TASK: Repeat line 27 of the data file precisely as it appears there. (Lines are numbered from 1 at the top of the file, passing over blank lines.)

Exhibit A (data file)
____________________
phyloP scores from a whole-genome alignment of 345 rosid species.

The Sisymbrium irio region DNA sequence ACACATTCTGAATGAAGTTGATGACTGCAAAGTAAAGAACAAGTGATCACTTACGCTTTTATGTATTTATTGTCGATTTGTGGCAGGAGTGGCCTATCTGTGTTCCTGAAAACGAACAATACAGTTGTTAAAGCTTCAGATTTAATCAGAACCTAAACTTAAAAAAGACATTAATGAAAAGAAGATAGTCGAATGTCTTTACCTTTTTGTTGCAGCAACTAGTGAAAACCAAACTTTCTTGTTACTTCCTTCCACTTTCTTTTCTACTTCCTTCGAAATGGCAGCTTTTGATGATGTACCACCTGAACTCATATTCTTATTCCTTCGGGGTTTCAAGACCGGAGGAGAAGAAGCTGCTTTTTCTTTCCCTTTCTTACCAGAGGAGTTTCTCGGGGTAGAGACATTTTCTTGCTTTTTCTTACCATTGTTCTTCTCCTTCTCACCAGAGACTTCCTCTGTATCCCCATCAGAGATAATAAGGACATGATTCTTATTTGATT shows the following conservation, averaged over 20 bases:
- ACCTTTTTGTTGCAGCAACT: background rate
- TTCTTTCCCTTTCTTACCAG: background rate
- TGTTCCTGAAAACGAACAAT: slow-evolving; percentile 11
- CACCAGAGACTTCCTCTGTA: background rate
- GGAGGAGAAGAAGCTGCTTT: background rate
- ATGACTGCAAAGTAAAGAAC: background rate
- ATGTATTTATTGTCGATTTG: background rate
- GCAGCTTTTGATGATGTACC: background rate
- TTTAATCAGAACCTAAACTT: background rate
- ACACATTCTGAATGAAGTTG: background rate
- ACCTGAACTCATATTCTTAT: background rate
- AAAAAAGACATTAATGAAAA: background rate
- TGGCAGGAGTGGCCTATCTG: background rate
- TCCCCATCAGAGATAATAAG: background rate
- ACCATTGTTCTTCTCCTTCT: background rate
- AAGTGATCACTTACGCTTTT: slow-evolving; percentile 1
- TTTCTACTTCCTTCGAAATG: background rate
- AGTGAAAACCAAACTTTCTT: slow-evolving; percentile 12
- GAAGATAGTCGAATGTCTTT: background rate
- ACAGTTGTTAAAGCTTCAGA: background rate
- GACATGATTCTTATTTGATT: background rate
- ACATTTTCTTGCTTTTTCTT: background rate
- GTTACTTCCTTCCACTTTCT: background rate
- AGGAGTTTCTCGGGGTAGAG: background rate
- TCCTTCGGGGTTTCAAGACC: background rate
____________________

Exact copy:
- TCCTTCGGGGTTTCAAGACC: background rate